Close-up of Ben Franklin's eye on one hundred dollar bill
Outside Business Journal

Opinion: Pay Equity Starts with Pay Transparency

You probably don't know how much your colleagues make. Here's why you should.

Close-up of Ben Franklin's eye on one hundred dollar bill
Kiran Herbert

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Would you share your salary publicly? The idea makes most of us squirm—but what if that’s exactly what we need to end unjust pay gaps?

This year has brought no shortage of equity commitments from the outdoor industry, yet pay transparency—the practice of making employee compensation figures visible, either internally or externally—is essentially nonexistent. A growing body of research suggests that the disconnect is a missed opportunity: Pay transparency is one of the most effective (and easiest) things a business can do to alleviate racial and gender pay discrepancies.

Across industries, white women typically make 81 cents for every dollar earned by white men, and the gap widens for women of color. And women, like black candidates, are viewed as less likable when they do negotiate. Salary secrecy also keeps entry-level positions fixed at lower rates, exacerbating the wealth gap (and encouraging folks to jump companies when they want a significant raise). When incomes are fixed and public, it’s much harder to maintain an overinflated pay gap.

Still, keeping mum about salaries is standard practice, allowing companies to maintain the upper hand while negotiating. If a talented staffer can be hired at an unfairly low rate, most businesses consider that a win. Salary secrecy also keeps with a culture that values individualism, and sees the sharing of personal finances as taboo. But secrecy can backfire.

“If people feel that pay is inequitable, bad things happen,” said Todd Zenger, professor of strategy and strategic leadership at the University of Utah’s David Eccles School of Business. “They leave organizations, they lobby for changes in pay, and their effort [as employees] declines.”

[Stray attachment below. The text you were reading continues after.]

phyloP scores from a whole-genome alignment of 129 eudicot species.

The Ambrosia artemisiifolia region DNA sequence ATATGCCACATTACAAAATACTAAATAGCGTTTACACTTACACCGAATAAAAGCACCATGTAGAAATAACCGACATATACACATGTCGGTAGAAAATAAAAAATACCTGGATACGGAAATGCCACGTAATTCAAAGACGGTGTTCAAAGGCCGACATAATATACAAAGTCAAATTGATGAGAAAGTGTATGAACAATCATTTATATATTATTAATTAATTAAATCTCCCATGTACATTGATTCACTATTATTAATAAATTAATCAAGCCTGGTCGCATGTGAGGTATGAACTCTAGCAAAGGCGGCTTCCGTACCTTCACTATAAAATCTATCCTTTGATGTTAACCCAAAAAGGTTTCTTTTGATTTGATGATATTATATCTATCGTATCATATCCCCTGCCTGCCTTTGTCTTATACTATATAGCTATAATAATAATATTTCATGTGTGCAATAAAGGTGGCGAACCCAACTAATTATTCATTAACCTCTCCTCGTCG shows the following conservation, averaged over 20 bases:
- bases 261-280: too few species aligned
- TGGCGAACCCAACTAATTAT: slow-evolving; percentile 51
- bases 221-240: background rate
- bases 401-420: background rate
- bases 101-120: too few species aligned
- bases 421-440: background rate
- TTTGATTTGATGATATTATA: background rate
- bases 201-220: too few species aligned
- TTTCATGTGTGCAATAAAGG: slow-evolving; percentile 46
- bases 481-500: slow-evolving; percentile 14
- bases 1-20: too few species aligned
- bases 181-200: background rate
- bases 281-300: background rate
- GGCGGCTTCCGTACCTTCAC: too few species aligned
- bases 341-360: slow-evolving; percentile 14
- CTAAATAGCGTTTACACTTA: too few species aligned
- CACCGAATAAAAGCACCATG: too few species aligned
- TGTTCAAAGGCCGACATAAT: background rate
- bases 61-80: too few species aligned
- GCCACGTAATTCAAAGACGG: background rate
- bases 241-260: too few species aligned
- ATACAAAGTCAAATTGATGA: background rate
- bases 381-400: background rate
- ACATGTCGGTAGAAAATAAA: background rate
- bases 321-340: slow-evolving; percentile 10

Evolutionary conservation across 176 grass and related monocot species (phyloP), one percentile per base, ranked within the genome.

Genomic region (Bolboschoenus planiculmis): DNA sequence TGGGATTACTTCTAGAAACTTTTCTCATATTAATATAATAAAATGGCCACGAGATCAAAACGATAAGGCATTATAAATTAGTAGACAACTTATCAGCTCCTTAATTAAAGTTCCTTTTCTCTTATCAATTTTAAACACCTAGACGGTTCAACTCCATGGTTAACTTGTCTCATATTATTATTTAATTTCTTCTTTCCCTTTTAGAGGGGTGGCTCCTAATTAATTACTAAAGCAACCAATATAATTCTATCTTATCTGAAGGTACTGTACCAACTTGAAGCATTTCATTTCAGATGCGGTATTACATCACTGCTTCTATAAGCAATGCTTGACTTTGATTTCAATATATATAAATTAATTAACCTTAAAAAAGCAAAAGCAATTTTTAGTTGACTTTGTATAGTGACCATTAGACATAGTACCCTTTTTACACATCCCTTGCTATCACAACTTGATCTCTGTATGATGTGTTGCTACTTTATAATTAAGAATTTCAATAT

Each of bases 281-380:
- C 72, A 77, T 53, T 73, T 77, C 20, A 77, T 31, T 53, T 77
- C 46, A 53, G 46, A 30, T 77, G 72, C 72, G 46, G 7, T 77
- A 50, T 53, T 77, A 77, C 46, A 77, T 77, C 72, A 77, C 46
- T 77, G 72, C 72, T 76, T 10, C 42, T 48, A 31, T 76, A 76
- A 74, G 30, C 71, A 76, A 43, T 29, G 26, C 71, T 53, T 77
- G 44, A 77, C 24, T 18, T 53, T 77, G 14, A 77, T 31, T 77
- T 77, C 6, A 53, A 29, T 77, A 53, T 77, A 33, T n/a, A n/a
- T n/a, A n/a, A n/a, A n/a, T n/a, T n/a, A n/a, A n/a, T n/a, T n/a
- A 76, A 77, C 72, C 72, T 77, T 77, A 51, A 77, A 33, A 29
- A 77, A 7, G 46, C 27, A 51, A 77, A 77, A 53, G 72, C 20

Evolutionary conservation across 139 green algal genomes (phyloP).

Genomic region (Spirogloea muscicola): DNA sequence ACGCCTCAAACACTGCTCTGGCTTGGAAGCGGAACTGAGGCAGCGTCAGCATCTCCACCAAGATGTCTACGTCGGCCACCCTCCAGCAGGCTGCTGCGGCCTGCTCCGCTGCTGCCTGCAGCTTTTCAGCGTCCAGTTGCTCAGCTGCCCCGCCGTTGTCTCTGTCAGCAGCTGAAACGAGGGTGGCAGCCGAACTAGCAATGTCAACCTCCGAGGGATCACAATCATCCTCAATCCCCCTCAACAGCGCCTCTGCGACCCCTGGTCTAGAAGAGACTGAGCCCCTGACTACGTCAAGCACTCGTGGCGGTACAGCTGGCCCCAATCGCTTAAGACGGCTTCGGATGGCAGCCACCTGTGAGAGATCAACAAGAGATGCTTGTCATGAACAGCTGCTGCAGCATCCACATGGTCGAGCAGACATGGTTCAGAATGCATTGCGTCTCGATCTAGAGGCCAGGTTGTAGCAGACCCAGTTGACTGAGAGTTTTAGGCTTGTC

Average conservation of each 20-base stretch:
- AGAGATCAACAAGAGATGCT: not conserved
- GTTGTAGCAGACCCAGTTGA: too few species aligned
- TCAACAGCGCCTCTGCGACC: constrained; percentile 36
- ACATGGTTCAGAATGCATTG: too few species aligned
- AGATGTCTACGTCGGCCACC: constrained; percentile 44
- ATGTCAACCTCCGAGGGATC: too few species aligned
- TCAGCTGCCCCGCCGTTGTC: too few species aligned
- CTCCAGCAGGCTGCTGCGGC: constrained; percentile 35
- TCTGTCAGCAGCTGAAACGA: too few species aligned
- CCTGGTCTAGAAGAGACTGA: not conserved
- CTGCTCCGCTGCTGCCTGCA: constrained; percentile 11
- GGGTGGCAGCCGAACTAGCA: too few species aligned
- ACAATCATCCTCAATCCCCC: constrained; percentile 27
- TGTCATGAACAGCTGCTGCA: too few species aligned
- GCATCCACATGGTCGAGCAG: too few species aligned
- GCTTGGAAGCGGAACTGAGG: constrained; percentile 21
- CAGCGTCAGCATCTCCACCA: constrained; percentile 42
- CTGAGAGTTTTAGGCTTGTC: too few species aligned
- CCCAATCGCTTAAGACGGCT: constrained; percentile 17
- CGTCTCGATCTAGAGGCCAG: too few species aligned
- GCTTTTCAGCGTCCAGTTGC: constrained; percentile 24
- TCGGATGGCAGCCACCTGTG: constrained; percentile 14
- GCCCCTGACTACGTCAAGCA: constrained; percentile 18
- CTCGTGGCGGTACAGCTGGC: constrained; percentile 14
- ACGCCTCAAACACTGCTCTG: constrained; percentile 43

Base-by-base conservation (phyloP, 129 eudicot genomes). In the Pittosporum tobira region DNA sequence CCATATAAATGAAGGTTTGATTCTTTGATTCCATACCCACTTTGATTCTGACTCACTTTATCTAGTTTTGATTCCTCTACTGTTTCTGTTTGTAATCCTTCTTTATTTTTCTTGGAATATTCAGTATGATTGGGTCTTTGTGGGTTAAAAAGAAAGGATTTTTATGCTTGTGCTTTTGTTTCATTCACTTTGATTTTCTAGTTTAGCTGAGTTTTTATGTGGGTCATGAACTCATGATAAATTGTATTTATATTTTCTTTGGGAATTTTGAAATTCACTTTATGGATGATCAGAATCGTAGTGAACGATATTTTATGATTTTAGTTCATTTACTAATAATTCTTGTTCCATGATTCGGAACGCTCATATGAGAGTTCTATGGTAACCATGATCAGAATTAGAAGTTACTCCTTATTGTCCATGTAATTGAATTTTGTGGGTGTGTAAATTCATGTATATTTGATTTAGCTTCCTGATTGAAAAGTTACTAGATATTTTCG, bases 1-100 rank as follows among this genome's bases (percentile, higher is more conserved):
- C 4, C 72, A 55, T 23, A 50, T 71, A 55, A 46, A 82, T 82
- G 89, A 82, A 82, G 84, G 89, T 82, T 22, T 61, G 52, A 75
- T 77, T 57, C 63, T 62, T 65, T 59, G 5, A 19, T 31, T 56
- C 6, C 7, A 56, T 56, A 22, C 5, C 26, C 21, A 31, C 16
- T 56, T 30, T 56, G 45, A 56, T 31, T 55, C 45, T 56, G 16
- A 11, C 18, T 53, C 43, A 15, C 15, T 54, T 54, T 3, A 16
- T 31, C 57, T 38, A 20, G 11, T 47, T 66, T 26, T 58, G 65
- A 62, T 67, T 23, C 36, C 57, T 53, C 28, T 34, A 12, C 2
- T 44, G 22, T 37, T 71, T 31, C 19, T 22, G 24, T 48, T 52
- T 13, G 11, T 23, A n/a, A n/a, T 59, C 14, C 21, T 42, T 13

Nevertheless, companies that employ pay transparency remain outliers. Whole Foods and the software company Buffer are two notable examples of businesses that have adopted the process and are more egalitarian for it. Buffer made the move toward salary transparency in 2013, posting all employee salaries publicly online (including that of CEO Joel Gascoigne: $280,500).

Although transparency has allowed Buffer to eliminate the gender pay gap between people in comparable roles, men on average still make about $14,000 more than women due to overrepresentation in upper-level positions. Salary tracking and accountability, however, ensure the company is constantly improving.

“Basically, we need to hire more women in senior-level roles,” said Jenny Terry, Buffer’s finance and compliance manager. Like recruiting more people of color, it’s a pipeline issue the company is actively working to address.

Perhaps most surprising is the fact that within a month of making salaries public, job applications to Buffer doubled. “Pay transparency has been a huge driver for our inbound recruiting,” said Terry, noting that the practice removes guesswork for the applicant and bias for the hiring manager. “It’s been a really positive thing for company culture.”

A 2013 study out of the University of California, Berkeley, found that employees who knew their colleagues’ salaries put in significantly more effort than those with no knowledge of peer earnings. Terry said, “Salary transparency breeds trust, laying the foundation for teamwork and collaboration.” The flip side: Knowing your coworker makes more money can also breed resentment.

Companies can avoid any sense of bitterness by benchmarking base salaries against a data source and building a formula to account for things like seniority, cost of living, or other qualifications (no negotiating allowed). And remember that including pay philosophy—making it clear how salaries are calculated and what career progression looks like—is crucial, too.

“Unless companies can publicly justify why someone should be paid more, they’re usually better off flattening pay,” said Zenger. Another option is to keep individual salary data private, while still publicizing the salary formula used, ranges of pay, and pertinent stats, such as women’s pay relative to men’s.

“Maintaining a sense of fairness in an organization is absolutely vital, and pay transparency plays into that,” said Zenger. The practice won’t eliminate all inequity in our industry, but it will help close the pay gap—that’s a pretty good start.